Gordon Bess photo
The Hillsboro senior outpaced a field of 115 runners during cross country season last fall at the Stan Nelson Invitational with a first-place time of 15:53.26, which set the meet record. Koester finished second at the Cross Country Classic at Arnold City Park and won the Webster Groves Invitational. Koester won the Jefferson County Activities Association championship in October and came in 19th in the Class 4 state meet in November. Koester will compete on the cross country team on scholarship at Missouri Southern State University in Joplin next fall.
By Kevin Koester
Cross country can arguably be considered the toughest high school sport. Weekly competition requires athletes to push their bodies to the limit nonstop for more than 15 minutes.
There are no halftimes, no timeouts, no sending in a sub when you are at the point of exhaustion.
For some weird reason, this is what I love about the sport. Pushing your body to this extreme requires you to be mentally tough, self-disciplined and a little quirky. Luckily, I’ve been blessed with a good balance of all three. I’m the type of athlete who not only enjoys racing, but also all the training that comes along with it. I don’t mind training in the rain, snow, freezing temperatures or even steamy 100-degree days. I’m also one of those crazy runners you’ll see running circles around my vehicle at the end of a run, because I can’t stand to end a 10-mile workout at 9.99 miles.
The combination of hard work and quirkiness has made me the runner I am.
I will never forget my senior cross country season. I was proud of everything I have achieved so far in my career, but after a disappointing junior track season riddled with injury and illness, I was excited to begin my senior cross country season.
I worked extremely hard in the off-season, and based on our schedule, I thought I had the chance to win a handful of meets. Never in my wildest dreams did I imagine the season would turn out the way it did. With lots of hard work and probably a little bit of luck, I went on a streak of nine consecutive wins, including Jefferson County Activities Association and district championships, before the streak ended with a runner-up finish at sectionals.
And at the Class 4 state championships at the Oak Hills Golf Center in Jefferson City, I earned all-state honors for the second time after finishing 19th. I couldn’t have asked for much more than that.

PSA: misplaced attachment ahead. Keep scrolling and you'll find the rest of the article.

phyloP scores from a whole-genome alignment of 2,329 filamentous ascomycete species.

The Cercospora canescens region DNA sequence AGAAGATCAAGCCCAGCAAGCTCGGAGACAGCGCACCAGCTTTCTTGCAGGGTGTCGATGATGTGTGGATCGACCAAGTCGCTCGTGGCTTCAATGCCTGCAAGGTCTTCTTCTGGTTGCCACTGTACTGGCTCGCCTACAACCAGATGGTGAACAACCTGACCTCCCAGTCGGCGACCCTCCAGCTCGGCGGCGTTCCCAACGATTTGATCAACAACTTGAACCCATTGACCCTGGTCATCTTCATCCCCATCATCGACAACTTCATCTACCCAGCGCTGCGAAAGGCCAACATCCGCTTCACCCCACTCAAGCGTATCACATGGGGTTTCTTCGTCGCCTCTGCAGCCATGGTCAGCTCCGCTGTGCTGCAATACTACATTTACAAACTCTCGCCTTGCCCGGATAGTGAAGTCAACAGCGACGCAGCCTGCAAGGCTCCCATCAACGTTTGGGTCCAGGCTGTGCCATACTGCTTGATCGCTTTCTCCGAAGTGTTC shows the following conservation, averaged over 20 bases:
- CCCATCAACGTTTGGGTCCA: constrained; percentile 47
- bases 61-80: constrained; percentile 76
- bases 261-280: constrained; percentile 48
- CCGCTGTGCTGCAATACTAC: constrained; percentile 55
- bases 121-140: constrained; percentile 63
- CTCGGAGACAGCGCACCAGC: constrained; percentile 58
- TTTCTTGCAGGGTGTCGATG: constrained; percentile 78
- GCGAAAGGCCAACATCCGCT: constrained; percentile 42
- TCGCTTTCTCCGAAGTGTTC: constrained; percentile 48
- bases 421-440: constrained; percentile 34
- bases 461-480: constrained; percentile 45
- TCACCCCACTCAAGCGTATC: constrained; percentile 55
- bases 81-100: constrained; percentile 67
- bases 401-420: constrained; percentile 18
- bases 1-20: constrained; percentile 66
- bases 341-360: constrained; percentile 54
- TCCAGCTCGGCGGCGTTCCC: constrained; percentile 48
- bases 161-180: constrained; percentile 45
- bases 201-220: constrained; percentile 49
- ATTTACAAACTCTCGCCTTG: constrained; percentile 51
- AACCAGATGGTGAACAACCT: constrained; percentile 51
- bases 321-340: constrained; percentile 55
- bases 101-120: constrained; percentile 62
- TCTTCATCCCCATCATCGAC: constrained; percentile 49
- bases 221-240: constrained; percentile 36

The first one was my win early in the season at the Stan Nelson Invitational, hosted by Northwest. This race stands out to me because it was my first time running below the 16- minute barrier and I also broke the meet record. That was a big deal to me because that meet has been run for more than 50 years. This gave me a lot of confidence for the rest of the season. No doubt my most exciting race of the year was at the JCAA conference meet at West City Park in Festus. If you were there, you know what I mean. The race started off with (Festus junior) Max McDaniel, the defending champion, and myself running out ahead of the pack.
Max and I jostled for position for the next 3.1 miles. We ran the entire race side by side before I edged him out with a last-second surge to win the race by 0.3 seconds. That is the only race in my whole career that I’ve run side by side an opponent for an entire race. I wish all my races could be like that. The fierce competition and excitement from the crowd was so fun. It’s a race I will never forget.
I cannot take all the credit for my success. There are many people who have contributed to my success, but there are a few I’d like to recognize and thank personally.
Aaron Dugan is my former teammate, and he taught me the type of dedication needed to be a successful runner. My 2015 cross country teammates helped make this a special season where we became the first team in school history to win a district championship and qualify as a team for state. Coach Tom Gordon always believed in me, even before I was on his high school team. Coach Todd Medley continuously encouraged me to have high expectations. Coach Joe McCraith stood out in the cold after the rest of the team had already gone inside, just so I could do a few more laps around the track. My brother Alan has had to endure six years of pre-race pasta dinners, even though he hates pasta. My sister, Kelly, is my biggest cheerleader and the best poster maker ever. My parents and grandparents have always been my biggest supporters and taught me the values of hard work and always being humble.
While my high school cross country career has come to an end, I’m excited for the next four years. I’ll be running cross country and track at Missouri Southern State University in Joplin, where I will major in accounting. Missouri Southern has a long history of being a successful distance program, so I’m excited to see what the future holds.